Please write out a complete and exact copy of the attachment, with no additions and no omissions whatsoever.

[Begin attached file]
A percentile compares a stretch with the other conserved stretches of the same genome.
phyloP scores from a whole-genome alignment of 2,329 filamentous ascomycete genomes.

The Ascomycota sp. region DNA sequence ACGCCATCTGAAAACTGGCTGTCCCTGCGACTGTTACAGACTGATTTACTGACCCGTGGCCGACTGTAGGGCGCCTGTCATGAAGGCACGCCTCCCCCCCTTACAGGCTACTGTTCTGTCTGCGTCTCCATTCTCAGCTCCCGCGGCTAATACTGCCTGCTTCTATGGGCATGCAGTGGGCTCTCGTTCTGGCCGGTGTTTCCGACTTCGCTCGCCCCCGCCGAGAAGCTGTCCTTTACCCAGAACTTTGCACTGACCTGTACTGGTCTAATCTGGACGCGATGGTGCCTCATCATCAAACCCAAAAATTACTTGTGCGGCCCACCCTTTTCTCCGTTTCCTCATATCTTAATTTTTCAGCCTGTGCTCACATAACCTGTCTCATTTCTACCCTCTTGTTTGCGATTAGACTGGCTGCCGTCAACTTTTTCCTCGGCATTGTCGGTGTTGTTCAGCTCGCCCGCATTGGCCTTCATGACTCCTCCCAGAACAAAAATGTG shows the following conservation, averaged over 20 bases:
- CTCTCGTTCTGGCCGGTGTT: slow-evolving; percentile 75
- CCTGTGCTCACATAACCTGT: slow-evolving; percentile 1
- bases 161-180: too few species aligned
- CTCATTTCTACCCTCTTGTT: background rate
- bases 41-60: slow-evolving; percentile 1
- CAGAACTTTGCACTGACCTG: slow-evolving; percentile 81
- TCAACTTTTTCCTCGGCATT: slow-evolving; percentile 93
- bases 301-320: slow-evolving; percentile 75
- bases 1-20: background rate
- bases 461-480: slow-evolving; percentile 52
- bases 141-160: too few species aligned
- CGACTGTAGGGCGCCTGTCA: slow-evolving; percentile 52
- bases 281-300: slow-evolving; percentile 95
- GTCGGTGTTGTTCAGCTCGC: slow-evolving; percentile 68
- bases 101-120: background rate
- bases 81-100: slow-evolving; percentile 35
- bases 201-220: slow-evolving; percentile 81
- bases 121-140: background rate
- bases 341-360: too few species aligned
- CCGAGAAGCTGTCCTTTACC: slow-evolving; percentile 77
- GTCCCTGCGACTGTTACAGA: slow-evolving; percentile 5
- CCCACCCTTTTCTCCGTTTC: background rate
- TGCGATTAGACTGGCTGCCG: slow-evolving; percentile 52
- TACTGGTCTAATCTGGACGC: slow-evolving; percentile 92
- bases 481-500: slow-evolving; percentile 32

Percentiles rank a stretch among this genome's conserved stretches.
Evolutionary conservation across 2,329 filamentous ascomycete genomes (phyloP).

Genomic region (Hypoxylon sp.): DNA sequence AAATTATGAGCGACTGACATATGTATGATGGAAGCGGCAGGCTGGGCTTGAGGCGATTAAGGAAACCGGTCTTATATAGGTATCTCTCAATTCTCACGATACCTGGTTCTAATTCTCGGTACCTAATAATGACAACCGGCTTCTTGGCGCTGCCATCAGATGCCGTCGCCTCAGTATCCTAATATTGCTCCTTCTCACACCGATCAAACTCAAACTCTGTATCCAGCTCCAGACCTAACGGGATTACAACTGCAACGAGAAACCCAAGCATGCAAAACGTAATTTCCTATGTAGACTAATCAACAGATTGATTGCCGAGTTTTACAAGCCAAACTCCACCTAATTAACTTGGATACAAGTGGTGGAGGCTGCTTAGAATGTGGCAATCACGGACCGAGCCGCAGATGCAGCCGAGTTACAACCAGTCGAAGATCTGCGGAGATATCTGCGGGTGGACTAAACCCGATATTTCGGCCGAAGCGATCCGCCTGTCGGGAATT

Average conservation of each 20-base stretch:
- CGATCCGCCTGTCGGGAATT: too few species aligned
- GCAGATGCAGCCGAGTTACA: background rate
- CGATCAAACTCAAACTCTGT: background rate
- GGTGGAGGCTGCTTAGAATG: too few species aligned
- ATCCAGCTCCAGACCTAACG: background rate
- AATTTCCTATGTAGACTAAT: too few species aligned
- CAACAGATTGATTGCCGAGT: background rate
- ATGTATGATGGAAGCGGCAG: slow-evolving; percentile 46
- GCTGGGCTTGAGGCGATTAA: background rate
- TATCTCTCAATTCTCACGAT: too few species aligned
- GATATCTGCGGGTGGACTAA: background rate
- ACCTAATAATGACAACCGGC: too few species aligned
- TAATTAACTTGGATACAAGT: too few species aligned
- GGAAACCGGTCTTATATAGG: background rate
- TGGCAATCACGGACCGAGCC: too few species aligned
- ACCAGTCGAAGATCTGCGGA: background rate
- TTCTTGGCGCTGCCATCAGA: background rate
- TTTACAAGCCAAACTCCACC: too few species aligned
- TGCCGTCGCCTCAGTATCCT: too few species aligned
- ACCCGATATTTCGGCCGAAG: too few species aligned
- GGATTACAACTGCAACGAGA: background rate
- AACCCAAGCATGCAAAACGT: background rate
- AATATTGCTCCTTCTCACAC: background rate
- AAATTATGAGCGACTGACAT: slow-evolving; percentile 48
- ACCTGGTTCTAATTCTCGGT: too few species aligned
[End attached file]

A percentile compares a stretch with the other conserved stretches of the same genome.
phyloP scores from a whole-genome alignment of 2,329 filamentous ascomycete genomes.

The Ascomycota sp. region DNA sequence ACGCCATCTGAAAACTGGCTGTCCCTGCGACTGTTACAGACTGATTTACTGACCCGTGGCCGACTGTAGGGCGCCTGTCATGAAGGCACGCCTCCCCCCCTTACAGGCTACTGTTCTGTCTGCGTCTCCATTCTCAGCTCCCGCGGCTAATACTGCCTGCTTCTATGGGCATGCAGTGGGCTCTCGTTCTGGCCGGTGTTTCCGACTTCGCTCGCCCCCGCCGAGAAGCTGTCCTTTACCCAGAACTTTGCACTGACCTGTACTGGTCTAATCTGGACGCGATGGTGCCTCATCATCAAACCCAAAAATTACTTGTGCGGCCCACCCTTTTCTCCGTTTCCTCATATCTTAATTTTTCAGCCTGTGCTCACATAACCTGTCTCATTTCTACCCTCTTGTTTGCGATTAGACTGGCTGCCGTCAACTTTTTCCTCGGCATTGTCGGTGTTGTTCAGCTCGCCCGCATTGGCCTTCATGACTCCTCCCAGAACAAAAATGTG shows the following conservation, averaged over 20 bases:
- CTCTCGTTCTGGCCGGTGTT: slow-evolving; percentile 75
- CCTGTGCTCACATAACCTGT: slow-evolving; percentile 1
- bases 161-180: too few species aligned
- CTCATTTCTACCCTCTTGTT: background rate
- bases 41-60: slow-evolving; percentile 1
- CAGAACTTTGCACTGACCTG: slow-evolving; percentile 81
- TCAACTTTTTCCTCGGCATT: slow-evolving; percentile 93
- bases 301-320: slow-evolving; percentile 75
- bases 1-20: background rate
- bases 461-480: slow-evolving; percentile 52
- bases 141-160: too few species aligned
- CGACTGTAGGGCGCCTGTCA: slow-evolving; percentile 52
- bases 281-300: slow-evolving; percentile 95
- GTCGGTGTTGTTCAGCTCGC: slow-evolving; percentile 68
- bases 101-120: background rate
- bases 81-100: slow-evolving; percentile 35
- bases 201-220: slow-evolving; percentile 81
- bases 121-140: background rate
- bases 341-360: too few species aligned
- CCGAGAAGCTGTCCTTTACC: slow-evolving; percentile 77
- GTCCCTGCGACTGTTACAGA: slow-evolving; percentile 5
- CCCACCCTTTTCTCCGTTTC: background rate
- TGCGATTAGACTGGCTGCCG: slow-evolving; percentile 52
- TACTGGTCTAATCTGGACGC: slow-evolving; percentile 92
- bases 481-500: slow-evolving; percentile 32

Percentiles rank a stretch among this genome's conserved stretches.
Evolutionary conservation across 2,329 filamentous ascomycete genomes (phyloP).

Genomic region (Hypoxylon sp.): DNA sequence AAATTATGAGCGACTGACATATGTATGATGGAAGCGGCAGGCTGGGCTTGAGGCGATTAAGGAAACCGGTCTTATATAGGTATCTCTCAATTCTCACGATACCTGGTTCTAATTCTCGGTACCTAATAATGACAACCGGCTTCTTGGCGCTGCCATCAGATGCCGTCGCCTCAGTATCCTAATATTGCTCCTTCTCACACCGATCAAACTCAAACTCTGTATCCAGCTCCAGACCTAACGGGATTACAACTGCAACGAGAAACCCAAGCATGCAAAACGTAATTTCCTATGTAGACTAATCAACAGATTGATTGCCGAGTTTTACAAGCCAAACTCCACCTAATTAACTTGGATACAAGTGGTGGAGGCTGCTTAGAATGTGGCAATCACGGACCGAGCCGCAGATGCAGCCGAGTTACAACCAGTCGAAGATCTGCGGAGATATCTGCGGGTGGACTAAACCCGATATTTCGGCCGAAGCGATCCGCCTGTCGGGAATT

Average conservation of each 20-base stretch:
- CGATCCGCCTGTCGGGAATT: too few species aligned
- GCAGATGCAGCCGAGTTACA: background rate
- CGATCAAACTCAAACTCTGT: background rate
- GGTGGAGGCTGCTTAGAATG: too few species aligned
- ATCCAGCTCCAGACCTAACG: background rate
- AATTTCCTATGTAGACTAAT: too few species aligned
- CAACAGATTGATTGCCGAGT: background rate
- ATGTATGATGGAAGCGGCAG: slow-evolving; percentile 46
- GCTGGGCTTGAGGCGATTAA: background rate
- TATCTCTCAATTCTCACGAT: too few species aligned
- GATATCTGCGGGTGGACTAA: background rate
- ACCTAATAATGACAACCGGC: too few species aligned
- TAATTAACTTGGATACAAGT: too few species aligned
- GGAAACCGGTCTTATATAGG: background rate
- TGGCAATCACGGACCGAGCC: too few species aligned
- ACCAGTCGAAGATCTGCGGA: background rate
- TTCTTGGCGCTGCCATCAGA: background rate
- TTTACAAGCCAAACTCCACC: too few species aligned
- TGCCGTCGCCTCAGTATCCT: too few species aligned
- ACCCGATATTTCGGCCGAAG: too few species aligned
- GGATTACAACTGCAACGAGA: background rate
- AACCCAAGCATGCAAAACGT: background rate
- AATATTGCTCCTTCTCACAC: background rate
- AAATTATGAGCGACTGACAT: slow-evolving; percentile 48
- ACCTGGTTCTAATTCTCGGT: too few species aligned